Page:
The United States, under a 100-day action plan steered in part by Commerce Secretary Wilbur Ross, lets Chinese companies compete for U.S. liquefied natural gas. Photo by Pete Marovich/UPI
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May 12 (UPI) -- Chinese companies can negotiate for long-term contracts to source liquefied natural gas from U.S. suppliers, the U.S. Commerce Department said.
The Commerce Department announced advancements with China under a 100-day action plan. Among the agreements steered in part by U.S. Commerce Secretary Wilbur Ross is a decision to allow China, which doesn't have a free-trade agreement with the United States, to receive LNG.
"The United States treats China no less favorably than other non-FTA trade partners with regard to LNG export authorizations," a statement from the Commerce Department read. "Companies from China may proceed at any time to negotiate all types of contractual arrangement with U.S. LNG exporters, including long-term contracts, subject to the commercial considerations of the parties."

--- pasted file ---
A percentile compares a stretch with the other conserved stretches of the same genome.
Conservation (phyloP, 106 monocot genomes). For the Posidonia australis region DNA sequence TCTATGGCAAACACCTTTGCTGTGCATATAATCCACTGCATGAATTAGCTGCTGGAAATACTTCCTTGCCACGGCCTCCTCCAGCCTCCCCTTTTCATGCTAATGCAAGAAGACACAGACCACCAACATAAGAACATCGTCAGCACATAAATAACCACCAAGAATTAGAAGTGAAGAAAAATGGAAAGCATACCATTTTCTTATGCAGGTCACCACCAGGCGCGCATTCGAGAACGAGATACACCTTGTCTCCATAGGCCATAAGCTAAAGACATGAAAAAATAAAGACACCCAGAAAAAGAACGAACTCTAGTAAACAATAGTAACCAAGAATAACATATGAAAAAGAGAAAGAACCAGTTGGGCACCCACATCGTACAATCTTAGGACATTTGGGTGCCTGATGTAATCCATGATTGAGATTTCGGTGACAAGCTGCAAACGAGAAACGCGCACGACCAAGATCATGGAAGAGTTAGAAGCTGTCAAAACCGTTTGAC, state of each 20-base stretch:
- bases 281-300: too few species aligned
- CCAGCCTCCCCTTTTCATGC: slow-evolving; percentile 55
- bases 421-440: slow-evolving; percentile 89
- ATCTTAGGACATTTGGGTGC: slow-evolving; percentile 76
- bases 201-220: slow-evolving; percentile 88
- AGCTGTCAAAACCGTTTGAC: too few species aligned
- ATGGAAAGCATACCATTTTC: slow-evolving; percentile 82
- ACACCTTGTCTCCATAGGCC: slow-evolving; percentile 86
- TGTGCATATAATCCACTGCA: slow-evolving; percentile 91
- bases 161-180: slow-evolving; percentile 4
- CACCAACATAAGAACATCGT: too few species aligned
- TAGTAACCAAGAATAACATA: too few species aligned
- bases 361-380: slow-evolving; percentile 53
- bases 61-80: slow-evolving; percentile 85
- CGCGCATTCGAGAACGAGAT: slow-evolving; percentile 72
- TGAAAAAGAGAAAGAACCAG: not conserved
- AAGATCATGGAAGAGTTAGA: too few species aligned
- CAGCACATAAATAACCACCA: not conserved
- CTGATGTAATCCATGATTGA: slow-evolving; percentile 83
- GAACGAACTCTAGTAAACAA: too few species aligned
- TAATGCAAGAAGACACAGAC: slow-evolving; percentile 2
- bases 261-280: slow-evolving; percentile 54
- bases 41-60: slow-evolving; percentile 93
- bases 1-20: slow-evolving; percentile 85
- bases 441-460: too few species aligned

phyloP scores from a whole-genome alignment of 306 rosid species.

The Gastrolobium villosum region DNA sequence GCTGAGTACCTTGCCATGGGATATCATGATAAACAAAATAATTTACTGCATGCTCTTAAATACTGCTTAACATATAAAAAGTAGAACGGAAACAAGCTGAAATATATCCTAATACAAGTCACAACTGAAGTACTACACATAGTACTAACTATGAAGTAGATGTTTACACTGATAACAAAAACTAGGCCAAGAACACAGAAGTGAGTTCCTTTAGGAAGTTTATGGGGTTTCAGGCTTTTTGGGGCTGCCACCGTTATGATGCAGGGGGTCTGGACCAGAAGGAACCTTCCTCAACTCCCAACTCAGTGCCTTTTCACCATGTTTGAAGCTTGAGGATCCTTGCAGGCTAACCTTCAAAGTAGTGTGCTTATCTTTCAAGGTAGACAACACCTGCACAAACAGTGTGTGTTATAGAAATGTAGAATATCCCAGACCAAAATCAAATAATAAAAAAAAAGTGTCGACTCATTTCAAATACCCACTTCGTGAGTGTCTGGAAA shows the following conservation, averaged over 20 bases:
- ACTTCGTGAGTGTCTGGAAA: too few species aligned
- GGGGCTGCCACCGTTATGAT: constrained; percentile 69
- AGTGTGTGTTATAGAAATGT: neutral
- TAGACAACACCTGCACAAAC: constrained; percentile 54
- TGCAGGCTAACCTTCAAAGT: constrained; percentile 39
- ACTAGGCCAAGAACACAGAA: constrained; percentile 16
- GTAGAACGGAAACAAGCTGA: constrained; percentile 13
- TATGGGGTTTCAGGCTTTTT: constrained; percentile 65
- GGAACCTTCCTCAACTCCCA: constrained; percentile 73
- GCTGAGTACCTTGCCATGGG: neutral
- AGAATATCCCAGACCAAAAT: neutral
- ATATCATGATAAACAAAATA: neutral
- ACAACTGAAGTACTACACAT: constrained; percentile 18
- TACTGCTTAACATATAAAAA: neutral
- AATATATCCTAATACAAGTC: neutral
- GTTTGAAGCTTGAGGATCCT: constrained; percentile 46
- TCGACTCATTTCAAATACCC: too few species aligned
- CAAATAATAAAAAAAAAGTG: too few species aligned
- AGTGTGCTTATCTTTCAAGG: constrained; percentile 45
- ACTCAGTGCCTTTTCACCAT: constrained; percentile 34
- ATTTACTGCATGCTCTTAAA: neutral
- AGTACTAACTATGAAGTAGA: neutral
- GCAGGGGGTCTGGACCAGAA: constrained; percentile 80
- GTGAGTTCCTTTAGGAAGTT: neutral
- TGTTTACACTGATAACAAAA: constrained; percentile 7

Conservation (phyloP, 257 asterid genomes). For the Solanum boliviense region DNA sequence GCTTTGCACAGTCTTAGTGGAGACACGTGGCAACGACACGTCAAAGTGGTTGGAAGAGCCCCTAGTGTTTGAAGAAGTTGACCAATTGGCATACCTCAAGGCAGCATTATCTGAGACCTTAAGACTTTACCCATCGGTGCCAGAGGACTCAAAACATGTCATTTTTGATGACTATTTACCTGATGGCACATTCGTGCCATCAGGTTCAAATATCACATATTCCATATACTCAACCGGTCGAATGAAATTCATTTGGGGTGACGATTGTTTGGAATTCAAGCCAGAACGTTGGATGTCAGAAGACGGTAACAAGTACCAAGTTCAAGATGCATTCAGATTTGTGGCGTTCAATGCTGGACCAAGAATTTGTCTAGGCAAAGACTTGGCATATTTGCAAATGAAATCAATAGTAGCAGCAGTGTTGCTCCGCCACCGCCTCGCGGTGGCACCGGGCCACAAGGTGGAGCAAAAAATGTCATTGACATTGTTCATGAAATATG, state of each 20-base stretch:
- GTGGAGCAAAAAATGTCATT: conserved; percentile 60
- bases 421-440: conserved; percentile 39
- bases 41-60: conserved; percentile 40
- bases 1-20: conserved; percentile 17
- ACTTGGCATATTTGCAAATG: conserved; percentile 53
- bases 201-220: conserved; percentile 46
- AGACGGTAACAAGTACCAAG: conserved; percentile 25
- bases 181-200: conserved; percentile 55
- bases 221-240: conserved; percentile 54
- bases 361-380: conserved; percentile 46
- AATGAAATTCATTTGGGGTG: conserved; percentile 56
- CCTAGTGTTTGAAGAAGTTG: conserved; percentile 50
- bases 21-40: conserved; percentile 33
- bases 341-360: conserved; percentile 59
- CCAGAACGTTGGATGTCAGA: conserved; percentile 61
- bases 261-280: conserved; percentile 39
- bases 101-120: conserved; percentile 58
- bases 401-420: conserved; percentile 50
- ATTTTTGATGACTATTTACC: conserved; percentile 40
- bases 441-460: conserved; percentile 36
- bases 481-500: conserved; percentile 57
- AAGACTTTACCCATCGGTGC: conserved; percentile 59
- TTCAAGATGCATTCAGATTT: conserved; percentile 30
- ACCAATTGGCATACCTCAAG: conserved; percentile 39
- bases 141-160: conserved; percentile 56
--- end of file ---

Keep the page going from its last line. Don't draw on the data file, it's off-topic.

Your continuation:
The 100-day action plan covers nearly a dozen different areas, including broadening access to U.S. beef producers to the Chinese market. The Commerce Department said the arrangements add diversity to the Chinese economy, while giving U.S. business sectors a broader reach.
In an annual report this year, Royal Dutch Shell said LNG demand is on pace to grow at twice the rate of conventional gas. China and India, among the fastest growing economies in the world, are leading the pack in terms of growth in LNG imports.
Last year, U.S. supermajor Chevron announced an agreement with a Singapore holding company controlled by JOVO, a private energy company in China. The Chinese government under the terms of the agreement will receive a half million tons of liquefied natural gas per year over the next five years, with first deliveries slated for 2018.
The Commerce Department said the agreement gives China a chance to step away from coal in favor of the cleaner-burning natural gas.
Total authorized natural gas exports from the United States to countries that don't have a U.S. free-trade deal was19.2 billion cubic feet per day as of April 25. Special trade accommodations are necessary for non-FTA countries.